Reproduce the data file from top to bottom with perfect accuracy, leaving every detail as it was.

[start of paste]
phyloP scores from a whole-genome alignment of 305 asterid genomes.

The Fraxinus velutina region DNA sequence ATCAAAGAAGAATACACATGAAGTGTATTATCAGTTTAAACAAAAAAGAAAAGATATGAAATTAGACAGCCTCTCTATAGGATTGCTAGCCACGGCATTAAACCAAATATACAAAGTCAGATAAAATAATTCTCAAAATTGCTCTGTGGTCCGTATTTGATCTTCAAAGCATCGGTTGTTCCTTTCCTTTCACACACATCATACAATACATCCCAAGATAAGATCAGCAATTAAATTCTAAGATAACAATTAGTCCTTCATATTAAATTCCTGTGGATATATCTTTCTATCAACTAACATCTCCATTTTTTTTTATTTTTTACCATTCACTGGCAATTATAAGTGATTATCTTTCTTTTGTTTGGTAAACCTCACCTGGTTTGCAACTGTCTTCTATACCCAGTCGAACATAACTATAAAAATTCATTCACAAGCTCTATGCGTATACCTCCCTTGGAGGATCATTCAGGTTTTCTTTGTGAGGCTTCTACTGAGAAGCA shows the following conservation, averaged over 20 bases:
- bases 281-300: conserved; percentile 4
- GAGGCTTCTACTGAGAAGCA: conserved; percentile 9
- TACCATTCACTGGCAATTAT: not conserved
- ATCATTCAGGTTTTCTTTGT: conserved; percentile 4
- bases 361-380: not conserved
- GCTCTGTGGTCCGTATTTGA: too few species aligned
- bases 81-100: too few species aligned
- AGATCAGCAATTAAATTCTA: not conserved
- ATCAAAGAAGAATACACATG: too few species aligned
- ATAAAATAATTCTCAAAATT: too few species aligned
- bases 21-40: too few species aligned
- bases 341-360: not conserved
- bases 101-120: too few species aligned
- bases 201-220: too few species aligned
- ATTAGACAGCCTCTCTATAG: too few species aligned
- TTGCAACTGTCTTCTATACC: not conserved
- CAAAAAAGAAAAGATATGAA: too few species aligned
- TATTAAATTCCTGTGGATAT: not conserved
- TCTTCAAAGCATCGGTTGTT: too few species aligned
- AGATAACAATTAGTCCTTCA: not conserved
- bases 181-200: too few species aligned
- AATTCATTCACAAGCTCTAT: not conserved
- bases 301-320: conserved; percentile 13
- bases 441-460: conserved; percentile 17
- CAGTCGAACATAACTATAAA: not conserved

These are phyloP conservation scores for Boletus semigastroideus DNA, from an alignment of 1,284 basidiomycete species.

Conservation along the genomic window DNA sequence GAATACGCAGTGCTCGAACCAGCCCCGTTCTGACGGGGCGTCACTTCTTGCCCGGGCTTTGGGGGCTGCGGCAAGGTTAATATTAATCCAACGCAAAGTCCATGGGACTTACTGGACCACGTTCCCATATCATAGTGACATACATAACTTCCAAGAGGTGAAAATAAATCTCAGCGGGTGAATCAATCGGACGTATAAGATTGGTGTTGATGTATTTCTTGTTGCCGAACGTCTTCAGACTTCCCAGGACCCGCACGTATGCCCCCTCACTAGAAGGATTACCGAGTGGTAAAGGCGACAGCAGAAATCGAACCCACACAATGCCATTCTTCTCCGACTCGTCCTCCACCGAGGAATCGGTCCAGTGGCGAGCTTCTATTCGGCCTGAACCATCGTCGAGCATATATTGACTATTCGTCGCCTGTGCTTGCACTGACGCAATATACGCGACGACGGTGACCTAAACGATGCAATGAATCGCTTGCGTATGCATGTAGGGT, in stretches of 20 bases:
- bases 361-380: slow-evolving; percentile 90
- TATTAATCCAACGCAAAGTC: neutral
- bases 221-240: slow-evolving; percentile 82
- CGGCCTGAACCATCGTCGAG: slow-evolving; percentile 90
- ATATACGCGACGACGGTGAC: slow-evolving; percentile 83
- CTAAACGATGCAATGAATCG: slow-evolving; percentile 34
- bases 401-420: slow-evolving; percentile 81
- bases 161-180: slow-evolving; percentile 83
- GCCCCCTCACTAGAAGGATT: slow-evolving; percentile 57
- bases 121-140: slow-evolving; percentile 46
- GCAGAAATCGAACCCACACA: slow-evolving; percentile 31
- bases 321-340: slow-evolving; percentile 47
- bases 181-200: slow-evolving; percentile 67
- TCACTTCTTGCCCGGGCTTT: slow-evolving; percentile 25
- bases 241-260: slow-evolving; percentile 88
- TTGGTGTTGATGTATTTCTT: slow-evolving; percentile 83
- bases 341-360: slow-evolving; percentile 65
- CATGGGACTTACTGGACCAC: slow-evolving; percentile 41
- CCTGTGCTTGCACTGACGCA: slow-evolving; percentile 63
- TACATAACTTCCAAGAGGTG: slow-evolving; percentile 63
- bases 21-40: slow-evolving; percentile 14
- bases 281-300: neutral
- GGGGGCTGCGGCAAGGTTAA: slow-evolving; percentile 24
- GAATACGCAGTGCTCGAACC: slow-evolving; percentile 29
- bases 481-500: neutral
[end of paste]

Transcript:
phyloP scores from a whole-genome alignment of 305 asterid genomes.

The Fraxinus velutina region DNA sequence ATCAAAGAAGAATACACATGAAGTGTATTATCAGTTTAAACAAAAAAGAAAAGATATGAAATTAGACAGCCTCTCTATAGGATTGCTAGCCACGGCATTAAACCAAATATACAAAGTCAGATAAAATAATTCTCAAAATTGCTCTGTGGTCCGTATTTGATCTTCAAAGCATCGGTTGTTCCTTTCCTTTCACACACATCATACAATACATCCCAAGATAAGATCAGCAATTAAATTCTAAGATAACAATTAGTCCTTCATATTAAATTCCTGTGGATATATCTTTCTATCAACTAACATCTCCATTTTTTTTTATTTTTTACCATTCACTGGCAATTATAAGTGATTATCTTTCTTTTGTTTGGTAAACCTCACCTGGTTTGCAACTGTCTTCTATACCCAGTCGAACATAACTATAAAAATTCATTCACAAGCTCTATGCGTATACCTCCCTTGGAGGATCATTCAGGTTTTCTTTGTGAGGCTTCTACTGAGAAGCA shows the following conservation, averaged over 20 bases:
- bases 281-300: conserved; percentile 4
- GAGGCTTCTACTGAGAAGCA: conserved; percentile 9
- TACCATTCACTGGCAATTAT: not conserved
- ATCATTCAGGTTTTCTTTGT: conserved; percentile 4
- bases 361-380: not conserved
- GCTCTGTGGTCCGTATTTGA: too few species aligned
- bases 81-100: too few species aligned
- AGATCAGCAATTAAATTCTA: not conserved
- ATCAAAGAAGAATACACATG: too few species aligned
- ATAAAATAATTCTCAAAATT: too few species aligned
- bases 21-40: too few species aligned
- bases 341-360: not conserved
- bases 101-120: too few species aligned
- bases 201-220: too few species aligned
- ATTAGACAGCCTCTCTATAG: too few species aligned
- TTGCAACTGTCTTCTATACC: not conserved
- CAAAAAAGAAAAGATATGAA: too few species aligned
- TATTAAATTCCTGTGGATAT: not conserved
- TCTTCAAAGCATCGGTTGTT: too few species aligned
- AGATAACAATTAGTCCTTCA: not conserved
- bases 181-200: too few species aligned
- AATTCATTCACAAGCTCTAT: not conserved
- bases 301-320: conserved; percentile 13
- bases 441-460: conserved; percentile 17
- CAGTCGAACATAACTATAAA: not conserved

These are phyloP conservation scores for Boletus semigastroideus DNA, from an alignment of 1,284 basidiomycete species.

Conservation along the genomic window DNA sequence GAATACGCAGTGCTCGAACCAGCCCCGTTCTGACGGGGCGTCACTTCTTGCCCGGGCTTTGGGGGCTGCGGCAAGGTTAATATTAATCCAACGCAAAGTCCATGGGACTTACTGGACCACGTTCCCATATCATAGTGACATACATAACTTCCAAGAGGTGAAAATAAATCTCAGCGGGTGAATCAATCGGACGTATAAGATTGGTGTTGATGTATTTCTTGTTGCCGAACGTCTTCAGACTTCCCAGGACCCGCACGTATGCCCCCTCACTAGAAGGATTACCGAGTGGTAAAGGCGACAGCAGAAATCGAACCCACACAATGCCATTCTTCTCCGACTCGTCCTCCACCGAGGAATCGGTCCAGTGGCGAGCTTCTATTCGGCCTGAACCATCGTCGAGCATATATTGACTATTCGTCGCCTGTGCTTGCACTGACGCAATATACGCGACGACGGTGACCTAAACGATGCAATGAATCGCTTGCGTATGCATGTAGGGT, in stretches of 20 bases:
- bases 361-380: slow-evolving; percentile 90
- TATTAATCCAACGCAAAGTC: neutral
- bases 221-240: slow-evolving; percentile 82
- CGGCCTGAACCATCGTCGAG: slow-evolving; percentile 90
- ATATACGCGACGACGGTGAC: slow-evolving; percentile 83
- CTAAACGATGCAATGAATCG: slow-evolving; percentile 34
- bases 401-420: slow-evolving; percentile 81
- bases 161-180: slow-evolving; percentile 83
- GCCCCCTCACTAGAAGGATT: slow-evolving; percentile 57
- bases 121-140: slow-evolving; percentile 46
- GCAGAAATCGAACCCACACA: slow-evolving; percentile 31
- bases 321-340: slow-evolving; percentile 47
- bases 181-200: slow-evolving; percentile 67
- TCACTTCTTGCCCGGGCTTT: slow-evolving; percentile 25
- bases 241-260: slow-evolving; percentile 88
- TTGGTGTTGATGTATTTCTT: slow-evolving; percentile 83
- bases 341-360: slow-evolving; percentile 65
- CATGGGACTTACTGGACCAC: slow-evolving; percentile 41
- CCTGTGCTTGCACTGACGCA: slow-evolving; percentile 63
- TACATAACTTCCAAGAGGTG: slow-evolving; percentile 63
- bases 21-40: slow-evolving; percentile 14
- bases 281-300: neutral
- GGGGGCTGCGGCAAGGTTAA: slow-evolving; percentile 24
- GAATACGCAGTGCTCGAACC: slow-evolving; percentile 29
- bases 481-500: neutral